Mystery Shopping with Private Tenants
Over the next month or so we’ll be looking back at some of the great work done in our Civic Activism Programme. Next up it is: Mystery Shopping with Private Tenants.
This was an initiative lead by the Housing Rights Service (HRS) in 2013 and undertaken in response to the practice of letting agents charge additional upfront charges to would-be applicants for privat
The “mystery shopping” exercise was essentially an undercover survey of 40 NI based lettings agencies, undertaken by tenants, to find out more about the fees and charges that prospective tenants have to pay before they can rent accommodation. They asked questions about these additional fees such as: did they carry out this practice and, if so, what were the levels of fees; and what exactly were they for?
They discovered that the majority of letting agents contacted in the survey charged these additional fees. There was quite a wide variation, with charges ranging from £25 to £100, and the average fee being approximately £50. Through this data gathering the private tenants were able to assist in contributing to a report, which was subsequently published. Since then they have spoken with various civil servants, MLAs and other opinion-formers about the findings of the Report, as well as their own experiences as tenants.
The Report has been circulated quite widely to people within the housing and consumer protection policy arenas. The NI Trading Standards Service is now looking at this issue and carrying out its own investigations. It is felt that the “mystery shopping” Report helped stimulate that interest, and provided an evidence base for them to benchmark their own investigation.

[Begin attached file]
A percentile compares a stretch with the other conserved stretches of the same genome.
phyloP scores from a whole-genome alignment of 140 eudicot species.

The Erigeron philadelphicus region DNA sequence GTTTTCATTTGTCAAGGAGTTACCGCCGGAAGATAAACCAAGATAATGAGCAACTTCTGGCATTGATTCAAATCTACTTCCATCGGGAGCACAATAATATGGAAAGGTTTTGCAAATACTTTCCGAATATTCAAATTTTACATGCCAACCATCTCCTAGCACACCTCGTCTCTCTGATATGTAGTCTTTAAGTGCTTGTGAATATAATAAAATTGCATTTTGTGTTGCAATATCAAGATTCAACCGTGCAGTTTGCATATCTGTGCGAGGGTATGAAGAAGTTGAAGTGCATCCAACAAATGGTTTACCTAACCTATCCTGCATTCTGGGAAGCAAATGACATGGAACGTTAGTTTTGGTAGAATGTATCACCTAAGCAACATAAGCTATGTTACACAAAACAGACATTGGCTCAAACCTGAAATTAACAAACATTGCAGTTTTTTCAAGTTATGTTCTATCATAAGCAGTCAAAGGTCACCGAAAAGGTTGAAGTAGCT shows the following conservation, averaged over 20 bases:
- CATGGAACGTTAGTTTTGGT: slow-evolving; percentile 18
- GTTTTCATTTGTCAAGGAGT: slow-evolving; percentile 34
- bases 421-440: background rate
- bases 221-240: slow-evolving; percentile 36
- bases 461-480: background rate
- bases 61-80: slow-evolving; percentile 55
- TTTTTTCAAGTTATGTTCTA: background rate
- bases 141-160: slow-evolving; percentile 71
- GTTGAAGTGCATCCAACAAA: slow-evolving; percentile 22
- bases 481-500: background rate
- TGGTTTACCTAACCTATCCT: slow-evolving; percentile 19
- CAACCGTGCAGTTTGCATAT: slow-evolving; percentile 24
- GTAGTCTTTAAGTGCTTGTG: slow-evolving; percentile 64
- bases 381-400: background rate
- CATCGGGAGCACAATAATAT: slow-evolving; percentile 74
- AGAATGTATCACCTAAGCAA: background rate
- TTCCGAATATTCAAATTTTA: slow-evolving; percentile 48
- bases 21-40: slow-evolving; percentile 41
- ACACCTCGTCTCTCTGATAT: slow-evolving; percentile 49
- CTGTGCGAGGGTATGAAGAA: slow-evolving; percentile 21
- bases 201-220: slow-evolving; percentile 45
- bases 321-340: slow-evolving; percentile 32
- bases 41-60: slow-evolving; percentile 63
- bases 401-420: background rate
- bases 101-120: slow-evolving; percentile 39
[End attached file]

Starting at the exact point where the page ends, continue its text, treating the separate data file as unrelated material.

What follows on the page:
It was easy and relatively simple to conduct. HRS described it as a piece of social action research that has been effective in drawing attention to the issue of additional charges and in providing an evidence base for discussion with policy and decision makers such as, for example, NI Trading Standards Service (which is responsible for addressing unfair practices relating to consumer protection law).
This initiative was described as being both manageable and tightly focused, aspects which were felt to contribute to its success. It was achievable in a relatively short time frame and produced data that was used strategically, soon afterwards, to influence change at operational and policy levels.
Those who undertook the mystery shopping were tenants themselves and had personal experience of taking out tenancies and dealing with letting agents etc. and so were able to bring a more nuanced and user-centred focus to the research project. They had a personal interest in the issue and therefore were keen to get involved and have been eager to follow the progress of this policy intervention.
An additional positive outcome of the initiative was that the tenants who participated acquired new skills in carrying out research – training was provided by HRS to support them as part of the process. HRS intends to use a similar approach to this in investigating issues in the future.
For further information see the Mystery Shopping entry in the Tools Directory.